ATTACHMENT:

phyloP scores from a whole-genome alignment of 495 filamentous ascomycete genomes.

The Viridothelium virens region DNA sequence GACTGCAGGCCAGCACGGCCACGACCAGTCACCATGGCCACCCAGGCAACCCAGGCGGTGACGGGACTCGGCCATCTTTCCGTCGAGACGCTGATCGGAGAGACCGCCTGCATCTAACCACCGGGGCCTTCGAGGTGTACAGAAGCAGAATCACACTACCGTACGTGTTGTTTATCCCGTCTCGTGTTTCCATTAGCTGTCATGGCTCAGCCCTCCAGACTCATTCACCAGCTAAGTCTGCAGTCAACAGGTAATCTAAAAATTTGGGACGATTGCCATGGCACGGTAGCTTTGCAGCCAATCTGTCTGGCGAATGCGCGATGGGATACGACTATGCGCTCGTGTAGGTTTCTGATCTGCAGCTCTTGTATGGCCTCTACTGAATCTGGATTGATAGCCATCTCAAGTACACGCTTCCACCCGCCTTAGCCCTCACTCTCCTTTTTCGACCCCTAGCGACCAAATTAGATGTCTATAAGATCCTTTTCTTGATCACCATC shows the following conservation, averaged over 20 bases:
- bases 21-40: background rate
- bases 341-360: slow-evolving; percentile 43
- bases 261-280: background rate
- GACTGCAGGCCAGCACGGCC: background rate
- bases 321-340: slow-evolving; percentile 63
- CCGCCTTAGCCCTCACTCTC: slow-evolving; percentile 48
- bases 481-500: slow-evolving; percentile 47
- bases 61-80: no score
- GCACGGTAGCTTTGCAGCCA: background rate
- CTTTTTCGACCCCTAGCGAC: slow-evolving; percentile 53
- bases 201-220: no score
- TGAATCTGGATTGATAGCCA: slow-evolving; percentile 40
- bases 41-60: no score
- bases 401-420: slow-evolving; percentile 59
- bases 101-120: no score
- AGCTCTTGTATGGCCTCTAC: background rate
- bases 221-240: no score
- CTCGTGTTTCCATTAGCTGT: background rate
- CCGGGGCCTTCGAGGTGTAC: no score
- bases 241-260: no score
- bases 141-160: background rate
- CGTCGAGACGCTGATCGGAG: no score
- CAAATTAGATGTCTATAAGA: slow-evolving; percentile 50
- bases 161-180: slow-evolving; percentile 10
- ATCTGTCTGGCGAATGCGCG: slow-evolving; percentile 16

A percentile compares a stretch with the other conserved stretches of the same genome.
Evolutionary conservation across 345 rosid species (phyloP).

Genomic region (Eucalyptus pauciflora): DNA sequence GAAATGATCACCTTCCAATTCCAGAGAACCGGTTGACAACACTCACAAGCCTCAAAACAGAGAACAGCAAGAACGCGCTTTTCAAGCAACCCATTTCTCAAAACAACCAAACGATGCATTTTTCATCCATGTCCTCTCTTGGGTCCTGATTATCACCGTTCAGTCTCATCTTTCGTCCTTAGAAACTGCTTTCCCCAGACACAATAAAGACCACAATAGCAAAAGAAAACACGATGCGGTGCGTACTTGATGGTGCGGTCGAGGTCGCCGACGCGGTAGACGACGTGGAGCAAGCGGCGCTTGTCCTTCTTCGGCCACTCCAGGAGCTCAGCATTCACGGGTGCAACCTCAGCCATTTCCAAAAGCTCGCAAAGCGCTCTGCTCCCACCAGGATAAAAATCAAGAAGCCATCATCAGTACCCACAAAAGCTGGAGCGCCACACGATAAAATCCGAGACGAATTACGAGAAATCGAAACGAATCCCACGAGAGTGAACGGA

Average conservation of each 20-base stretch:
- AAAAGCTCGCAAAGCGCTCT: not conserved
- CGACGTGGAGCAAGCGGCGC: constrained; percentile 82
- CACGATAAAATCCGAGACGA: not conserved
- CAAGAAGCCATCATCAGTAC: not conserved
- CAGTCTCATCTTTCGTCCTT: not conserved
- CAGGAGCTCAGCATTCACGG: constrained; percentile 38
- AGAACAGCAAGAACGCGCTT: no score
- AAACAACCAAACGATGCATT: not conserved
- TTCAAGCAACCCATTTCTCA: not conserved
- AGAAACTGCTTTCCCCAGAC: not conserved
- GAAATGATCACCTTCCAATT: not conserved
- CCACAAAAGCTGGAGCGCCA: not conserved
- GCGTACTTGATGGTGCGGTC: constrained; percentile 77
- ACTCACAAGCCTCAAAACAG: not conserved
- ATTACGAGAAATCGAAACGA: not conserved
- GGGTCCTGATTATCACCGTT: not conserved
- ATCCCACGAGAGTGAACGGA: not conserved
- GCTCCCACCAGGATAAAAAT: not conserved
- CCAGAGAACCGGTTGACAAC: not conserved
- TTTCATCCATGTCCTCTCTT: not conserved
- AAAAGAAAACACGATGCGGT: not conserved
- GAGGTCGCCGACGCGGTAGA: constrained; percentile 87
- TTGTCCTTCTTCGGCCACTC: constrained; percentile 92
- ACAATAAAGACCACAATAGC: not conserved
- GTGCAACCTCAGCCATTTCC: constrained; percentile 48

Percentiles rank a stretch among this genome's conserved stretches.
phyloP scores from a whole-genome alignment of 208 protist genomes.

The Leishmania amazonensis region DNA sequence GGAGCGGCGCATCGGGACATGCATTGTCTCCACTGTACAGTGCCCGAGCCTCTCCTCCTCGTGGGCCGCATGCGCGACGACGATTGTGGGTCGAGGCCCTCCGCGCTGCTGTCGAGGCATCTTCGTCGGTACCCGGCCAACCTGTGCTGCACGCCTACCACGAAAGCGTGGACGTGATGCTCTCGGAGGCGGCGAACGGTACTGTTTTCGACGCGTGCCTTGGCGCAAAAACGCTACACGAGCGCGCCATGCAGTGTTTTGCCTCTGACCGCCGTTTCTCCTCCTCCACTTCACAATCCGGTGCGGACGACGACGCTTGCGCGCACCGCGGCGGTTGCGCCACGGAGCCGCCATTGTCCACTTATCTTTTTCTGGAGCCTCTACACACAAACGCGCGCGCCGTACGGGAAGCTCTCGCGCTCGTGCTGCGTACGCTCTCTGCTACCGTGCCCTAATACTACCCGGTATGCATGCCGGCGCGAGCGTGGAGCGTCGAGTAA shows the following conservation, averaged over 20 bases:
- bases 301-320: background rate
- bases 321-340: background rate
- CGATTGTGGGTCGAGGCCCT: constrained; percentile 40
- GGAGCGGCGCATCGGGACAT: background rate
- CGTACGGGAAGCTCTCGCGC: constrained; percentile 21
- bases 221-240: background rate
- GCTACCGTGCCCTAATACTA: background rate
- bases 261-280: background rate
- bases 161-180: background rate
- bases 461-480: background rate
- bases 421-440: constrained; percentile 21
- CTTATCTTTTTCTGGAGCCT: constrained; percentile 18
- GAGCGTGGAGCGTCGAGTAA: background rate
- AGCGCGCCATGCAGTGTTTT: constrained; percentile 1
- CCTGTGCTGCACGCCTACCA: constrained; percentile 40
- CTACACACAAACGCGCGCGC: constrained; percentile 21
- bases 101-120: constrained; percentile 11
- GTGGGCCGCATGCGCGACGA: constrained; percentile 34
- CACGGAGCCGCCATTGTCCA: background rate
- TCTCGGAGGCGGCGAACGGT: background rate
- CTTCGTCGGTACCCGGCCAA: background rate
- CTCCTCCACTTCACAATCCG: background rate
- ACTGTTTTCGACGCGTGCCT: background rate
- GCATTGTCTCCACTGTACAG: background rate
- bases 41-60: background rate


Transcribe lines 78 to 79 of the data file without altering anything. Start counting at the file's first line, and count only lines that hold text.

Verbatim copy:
- CACGGAGCCGCCATTGTCCA: background rate
- TCTCGGAGGCGGCGAACGGT: background rate